Tax Tips for Every Stage of Life

There is only three weeks left until the tax filing deadline, yet I haven’t even started to put my own tax file together to send off to our accountant. You would think that a financial professional like myself would be all over this, but the truth is that I hate filing my taxes just as much as the rest of you.

But just because I am waiting until the last minute does not mean that I won’t file my taxes on time or won’t make sure that I am structuring things as efficiently as possible to pay less tax. And I certainly hope that the rest of you will do the same.

With the deadline a few weeks away, I thought it was worth one more tax related column to highlight some last-minute tax planning ideas that people in different stages of life should do in order to make a big difference:

Teenagers – Most teens don’t earn enough money to be required to pay income tax and they generally don’t have to file a tax return. But even though they don’t have to, they likely should.

The minimum earned income for 2019 to pay tax is $12,069 and most teenagers that work will likely earn under this amount. That income however does still create RRSP contribution room and even though the teen may not plan to contribute to an RRSP right away, filing a tax return will lock it in.

The room will accumulate and carry forward and their future self will be very thankful for the extra room to use for tax planning down the road.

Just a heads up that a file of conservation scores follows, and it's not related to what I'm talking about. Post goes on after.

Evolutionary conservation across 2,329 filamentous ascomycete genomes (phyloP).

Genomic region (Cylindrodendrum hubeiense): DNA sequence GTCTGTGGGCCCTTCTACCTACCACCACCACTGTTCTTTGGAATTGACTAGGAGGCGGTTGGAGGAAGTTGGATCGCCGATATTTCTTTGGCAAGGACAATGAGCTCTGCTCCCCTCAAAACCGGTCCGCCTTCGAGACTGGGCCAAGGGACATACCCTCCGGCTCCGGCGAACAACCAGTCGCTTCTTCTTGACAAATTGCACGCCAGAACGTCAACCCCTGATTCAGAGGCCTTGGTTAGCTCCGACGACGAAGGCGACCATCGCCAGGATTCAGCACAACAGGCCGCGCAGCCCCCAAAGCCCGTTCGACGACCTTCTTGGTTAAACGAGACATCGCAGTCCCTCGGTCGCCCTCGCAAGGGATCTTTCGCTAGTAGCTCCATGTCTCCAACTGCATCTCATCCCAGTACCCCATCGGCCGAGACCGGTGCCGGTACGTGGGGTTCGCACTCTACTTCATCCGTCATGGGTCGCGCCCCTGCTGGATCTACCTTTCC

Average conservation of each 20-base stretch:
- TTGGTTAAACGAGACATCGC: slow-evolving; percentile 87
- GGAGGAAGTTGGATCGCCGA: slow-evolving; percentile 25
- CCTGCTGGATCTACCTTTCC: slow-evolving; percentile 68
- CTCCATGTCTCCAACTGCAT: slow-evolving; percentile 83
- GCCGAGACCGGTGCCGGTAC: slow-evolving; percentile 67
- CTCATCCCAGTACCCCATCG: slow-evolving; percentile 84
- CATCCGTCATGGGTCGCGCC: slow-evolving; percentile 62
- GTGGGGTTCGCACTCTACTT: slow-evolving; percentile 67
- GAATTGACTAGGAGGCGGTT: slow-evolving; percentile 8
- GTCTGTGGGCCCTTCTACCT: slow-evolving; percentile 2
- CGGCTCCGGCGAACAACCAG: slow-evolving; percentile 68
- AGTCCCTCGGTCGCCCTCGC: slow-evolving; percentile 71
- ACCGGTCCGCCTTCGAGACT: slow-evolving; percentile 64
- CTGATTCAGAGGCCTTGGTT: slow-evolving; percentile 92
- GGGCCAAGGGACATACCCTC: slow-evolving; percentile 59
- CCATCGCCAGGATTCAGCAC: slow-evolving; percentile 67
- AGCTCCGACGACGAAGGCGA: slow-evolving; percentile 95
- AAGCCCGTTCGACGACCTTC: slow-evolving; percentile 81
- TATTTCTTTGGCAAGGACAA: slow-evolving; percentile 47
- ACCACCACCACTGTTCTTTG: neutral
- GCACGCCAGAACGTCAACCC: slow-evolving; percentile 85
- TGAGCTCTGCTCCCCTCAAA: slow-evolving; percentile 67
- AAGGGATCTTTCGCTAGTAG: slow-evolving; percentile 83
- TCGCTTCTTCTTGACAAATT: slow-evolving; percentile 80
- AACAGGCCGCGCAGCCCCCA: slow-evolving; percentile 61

College Students – There are similar benefits to filing a return for college students even if they also don’t need to do so. A college student will also have the $12,069 basic tax-free amount but they can additionally claim tuition payments and even transfer certain credit amounts over to their parents.

Those students who drawing out RESP funds and also working part time or in the summer need to be sure that they’re managing the RESP withdrawals properly to minimize any taxation issues.

Working Years – A poll was released the other day that showed a majority of Canadians still see a tax refund as a windfall instead of as their own money being paid back to them. The reality is that a tax refund is really just the result of poor tax planning.

While not much can be done for this year’s filing, those employees with fairly stable income should look at this year’s return and if they are getting a refund yet again, consider filing a T1213 form. This CRA form is used to “Request to Reduce Tax Deductions at Source” and once approved, can authorize your employer to reduce the amount of tax withheld at source for 2019.

Reducing the tax withheld at source will allow you to redeploy the extra money on a monthly basis directly into debt reduction or retirement savings.

Retirees or Soon to Retire – For anyone over age 65, make sure that you are claiming the pension income tax credit. Even if you’re still working, this credit will allow you to withdraw $2,000 per year from a “pension source” tax free.

If you don’t have a pension and aren’t ready to convert your RRSP account over to a RRIF, you can still convert a small portion of the RRSPs over so that you have enough to pull at least $2,000 out each year.

Benjamin Franklin once said that “In this world nothing can be said to be certain, except death and taxes”. So if you have to file your tax return anyways, you may as well file it on time and do it right!